National Transit Database
Formed in 1974, the National Transit Database (NTD) is a federal reporting program for transit agencies receiving Federal Transit Administration (FTA) funding<ref name="ntdmanual">Office of Budget and Policy. (2017). "National Transit Database Policy Manual."</ref>. It serves as a primary repository for all transit-related data and statistics in the United States. The performance data from the NTD is used to allocate FTA funding and to report on public transit performance to Congress and researchers. Transit agency data is publicly available on the NTD website. The NTD is legislated under Title 49 U.S.C. 5335(a).
Agencies receiving Federal funding under FTA programs 5307 (Urbanized Area Formula) and 5311 (Rural Area Formula) must submit data to the NTD<ref name="ntdmanual" />. These data include most statistical aspects of operating transit service, such as agency characteristics, inventory of rolling stock, ridership, financials, and safety information<ref>Giorgis, J. D. "National Transit Database - NTD."</ref>. Data must be submitted through the NTD Program online portal and format requirements are strict to ensure quality of data. Failure to report will lead to an agency being disqualified from further funding.
The four main types of data required by the NTD cover financial information, service, safety, assets, and federal funding.
- Financial data - This section of the NTD records revenues and expenses (operational and capital). Expenses are broken down by funding type: directly generated (e.g. passenger fares), local, state, and federal.
- Service data - The NTD collects service provided (revenue service, vehicle miles, route miles) and actual service consumed (unlinked passenger trips, passenger miles traveled). Agencies must also report peak service.
- Safety data - Agencies are required to report fatalities, injuries needing medical assistance, and significant property damage.
- Asset and resource data - All resource data must be reported, including vehicles, maintenance, fuel, buildings, and employees.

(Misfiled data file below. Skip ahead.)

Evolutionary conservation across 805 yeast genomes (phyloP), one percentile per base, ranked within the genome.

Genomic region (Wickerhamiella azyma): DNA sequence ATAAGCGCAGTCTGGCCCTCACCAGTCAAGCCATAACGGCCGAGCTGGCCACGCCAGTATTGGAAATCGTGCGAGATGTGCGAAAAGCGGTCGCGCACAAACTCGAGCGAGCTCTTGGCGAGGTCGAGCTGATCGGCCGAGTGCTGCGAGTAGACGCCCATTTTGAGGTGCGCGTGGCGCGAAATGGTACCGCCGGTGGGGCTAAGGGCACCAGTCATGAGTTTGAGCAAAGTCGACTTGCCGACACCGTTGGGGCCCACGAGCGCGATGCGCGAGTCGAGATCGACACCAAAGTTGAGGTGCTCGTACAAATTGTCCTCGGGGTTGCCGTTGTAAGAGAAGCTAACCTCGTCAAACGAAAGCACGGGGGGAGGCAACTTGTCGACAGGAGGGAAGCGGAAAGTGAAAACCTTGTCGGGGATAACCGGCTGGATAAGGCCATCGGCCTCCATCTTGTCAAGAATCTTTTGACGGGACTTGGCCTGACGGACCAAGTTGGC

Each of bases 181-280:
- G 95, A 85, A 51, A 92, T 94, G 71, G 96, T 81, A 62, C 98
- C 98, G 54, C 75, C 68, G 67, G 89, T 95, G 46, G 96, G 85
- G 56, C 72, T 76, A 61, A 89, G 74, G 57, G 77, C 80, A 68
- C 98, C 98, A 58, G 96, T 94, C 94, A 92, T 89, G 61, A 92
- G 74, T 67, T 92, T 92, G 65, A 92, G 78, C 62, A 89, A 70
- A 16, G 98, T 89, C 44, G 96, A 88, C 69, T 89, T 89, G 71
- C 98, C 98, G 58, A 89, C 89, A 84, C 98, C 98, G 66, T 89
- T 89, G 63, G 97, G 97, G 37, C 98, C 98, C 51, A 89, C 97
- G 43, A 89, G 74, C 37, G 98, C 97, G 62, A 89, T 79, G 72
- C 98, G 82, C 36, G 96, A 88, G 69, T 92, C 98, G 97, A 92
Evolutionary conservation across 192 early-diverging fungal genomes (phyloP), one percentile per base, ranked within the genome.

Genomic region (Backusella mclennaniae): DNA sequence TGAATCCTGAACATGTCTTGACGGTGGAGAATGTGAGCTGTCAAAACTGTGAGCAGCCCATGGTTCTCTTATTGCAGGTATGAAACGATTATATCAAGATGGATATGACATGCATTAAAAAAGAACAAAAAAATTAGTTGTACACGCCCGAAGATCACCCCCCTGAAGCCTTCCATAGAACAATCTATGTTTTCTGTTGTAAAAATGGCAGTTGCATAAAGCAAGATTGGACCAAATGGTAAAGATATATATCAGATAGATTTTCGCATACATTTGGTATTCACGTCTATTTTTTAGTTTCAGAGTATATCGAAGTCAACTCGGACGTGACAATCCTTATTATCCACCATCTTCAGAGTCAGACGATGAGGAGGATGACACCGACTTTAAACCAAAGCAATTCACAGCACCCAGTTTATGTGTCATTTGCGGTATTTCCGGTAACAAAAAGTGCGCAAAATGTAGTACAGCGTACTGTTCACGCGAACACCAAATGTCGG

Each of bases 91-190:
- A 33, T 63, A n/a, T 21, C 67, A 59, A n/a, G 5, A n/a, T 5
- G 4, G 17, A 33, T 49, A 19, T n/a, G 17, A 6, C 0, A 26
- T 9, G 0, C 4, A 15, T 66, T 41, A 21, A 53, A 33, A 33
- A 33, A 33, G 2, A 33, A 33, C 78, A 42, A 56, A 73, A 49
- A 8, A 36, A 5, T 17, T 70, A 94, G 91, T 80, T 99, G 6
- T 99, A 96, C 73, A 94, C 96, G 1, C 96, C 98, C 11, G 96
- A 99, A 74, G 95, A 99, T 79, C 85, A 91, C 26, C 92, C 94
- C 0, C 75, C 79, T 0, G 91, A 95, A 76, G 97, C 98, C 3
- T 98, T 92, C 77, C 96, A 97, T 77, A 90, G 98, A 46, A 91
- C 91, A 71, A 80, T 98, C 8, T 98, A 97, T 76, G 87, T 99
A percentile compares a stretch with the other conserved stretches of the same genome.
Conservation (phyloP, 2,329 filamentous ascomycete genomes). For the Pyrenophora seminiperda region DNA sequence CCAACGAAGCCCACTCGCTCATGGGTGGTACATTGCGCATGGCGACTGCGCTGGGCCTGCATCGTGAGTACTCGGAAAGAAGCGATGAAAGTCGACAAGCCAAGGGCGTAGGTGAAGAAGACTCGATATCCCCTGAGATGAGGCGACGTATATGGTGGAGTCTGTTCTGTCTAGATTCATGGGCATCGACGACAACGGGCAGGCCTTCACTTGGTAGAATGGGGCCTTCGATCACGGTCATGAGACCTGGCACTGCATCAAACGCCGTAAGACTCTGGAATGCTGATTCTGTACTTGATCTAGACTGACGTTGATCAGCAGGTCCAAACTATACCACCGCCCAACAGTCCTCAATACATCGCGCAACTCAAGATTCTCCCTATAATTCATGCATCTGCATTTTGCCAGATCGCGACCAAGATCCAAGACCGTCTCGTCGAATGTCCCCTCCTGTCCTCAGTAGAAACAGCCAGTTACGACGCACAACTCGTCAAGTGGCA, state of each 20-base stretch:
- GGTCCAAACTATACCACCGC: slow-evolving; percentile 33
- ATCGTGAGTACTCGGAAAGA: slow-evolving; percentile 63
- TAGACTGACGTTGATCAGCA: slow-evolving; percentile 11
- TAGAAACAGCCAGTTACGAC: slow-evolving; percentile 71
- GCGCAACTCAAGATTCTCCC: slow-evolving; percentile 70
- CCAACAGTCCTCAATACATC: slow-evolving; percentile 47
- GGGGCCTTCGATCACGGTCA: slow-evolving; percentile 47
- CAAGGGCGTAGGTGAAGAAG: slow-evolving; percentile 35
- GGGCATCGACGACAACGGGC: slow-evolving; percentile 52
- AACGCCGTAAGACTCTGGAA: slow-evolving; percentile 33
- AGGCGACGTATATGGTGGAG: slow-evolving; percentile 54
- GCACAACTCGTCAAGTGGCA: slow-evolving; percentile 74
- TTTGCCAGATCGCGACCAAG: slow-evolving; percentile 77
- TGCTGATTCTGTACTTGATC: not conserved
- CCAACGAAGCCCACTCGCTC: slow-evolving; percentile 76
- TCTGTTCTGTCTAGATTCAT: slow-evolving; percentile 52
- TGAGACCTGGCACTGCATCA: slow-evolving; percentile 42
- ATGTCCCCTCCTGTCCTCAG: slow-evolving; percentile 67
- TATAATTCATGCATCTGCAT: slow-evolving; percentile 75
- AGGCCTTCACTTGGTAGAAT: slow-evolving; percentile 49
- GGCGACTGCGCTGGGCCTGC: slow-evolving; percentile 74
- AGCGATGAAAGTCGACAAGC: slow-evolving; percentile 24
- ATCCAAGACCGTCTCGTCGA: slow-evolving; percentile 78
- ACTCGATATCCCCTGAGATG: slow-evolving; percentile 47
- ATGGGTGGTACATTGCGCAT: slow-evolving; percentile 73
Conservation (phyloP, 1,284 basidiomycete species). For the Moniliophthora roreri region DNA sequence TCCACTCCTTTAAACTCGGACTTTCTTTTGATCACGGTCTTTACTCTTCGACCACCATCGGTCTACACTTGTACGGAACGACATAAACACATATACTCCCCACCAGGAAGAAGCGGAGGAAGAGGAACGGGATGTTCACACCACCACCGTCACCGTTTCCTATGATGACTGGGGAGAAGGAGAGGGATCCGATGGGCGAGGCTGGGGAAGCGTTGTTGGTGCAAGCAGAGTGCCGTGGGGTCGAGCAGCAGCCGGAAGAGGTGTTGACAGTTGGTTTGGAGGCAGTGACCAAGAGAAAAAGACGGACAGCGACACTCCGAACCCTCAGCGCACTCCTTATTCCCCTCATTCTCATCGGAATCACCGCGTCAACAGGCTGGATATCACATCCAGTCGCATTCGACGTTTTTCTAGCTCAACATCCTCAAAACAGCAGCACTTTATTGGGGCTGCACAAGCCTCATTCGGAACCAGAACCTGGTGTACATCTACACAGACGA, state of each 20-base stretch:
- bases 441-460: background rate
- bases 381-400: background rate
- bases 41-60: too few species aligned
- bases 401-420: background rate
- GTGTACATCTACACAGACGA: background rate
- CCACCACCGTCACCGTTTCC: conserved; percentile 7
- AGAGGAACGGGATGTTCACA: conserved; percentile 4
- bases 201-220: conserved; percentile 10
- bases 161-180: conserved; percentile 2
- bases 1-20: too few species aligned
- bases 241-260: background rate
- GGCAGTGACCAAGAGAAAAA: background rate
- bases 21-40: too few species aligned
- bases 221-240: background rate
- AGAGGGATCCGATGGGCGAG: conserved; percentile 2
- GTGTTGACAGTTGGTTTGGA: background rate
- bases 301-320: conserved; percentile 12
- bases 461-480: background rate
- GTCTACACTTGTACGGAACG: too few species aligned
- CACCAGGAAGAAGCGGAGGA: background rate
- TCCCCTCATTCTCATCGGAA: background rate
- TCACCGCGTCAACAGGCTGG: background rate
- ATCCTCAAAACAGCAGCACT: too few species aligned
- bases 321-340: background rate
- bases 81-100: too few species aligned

The FTA maintains different reporting requirements for different kinds of agencies. In particular, small transit systems can apply for a Small Systems Waiver to receive reduced reporting requirements<ref>Office of Budget and Policy (2013). "Small Systems Waiver Reporting Manual."</ref>. Eligible systems must operate, directly or by contract, fewer than 30 vehicles (including fixed-route and paratransit), and can have no fixed-guideway service. While the waiver does not affect funding eligibility, it may affect funding allocation because passenger miles are not reported.
Other waivers available include:
- Natural Disaster Hold Harmless Adjustment - This waiver accounts for decreased service prompted by a natural disaster
- Data, Report or Passenger Miles Traveled Sampling Waivers - Theses situationally specific waivers are rarely granted, but can be used in an agency's first year or if data collection is hampered by natural disaster.
- Special Request – Strikes - Agencies can receive waivers if labor strikes impede service.
New administrators of public transit systems may not know how to properly collect and manage data to meet NTD requirements. The National Transit Institute regularly offers introductory courses on NTD reporting. The training is provided free for employees of public transit agencies receiving federal funds. The course is available for a fee for transit consultants and others wishing to become familiar with the process.
Using NTD Data
TransitCenter published a video describing how to download data from the NTD.<ref>TransitCenter. "Fun with the National Transit Database". The Connection (2017).</ref>
- Updated yearly, the official NTD policy manual explains the program and outlines reporting requirements.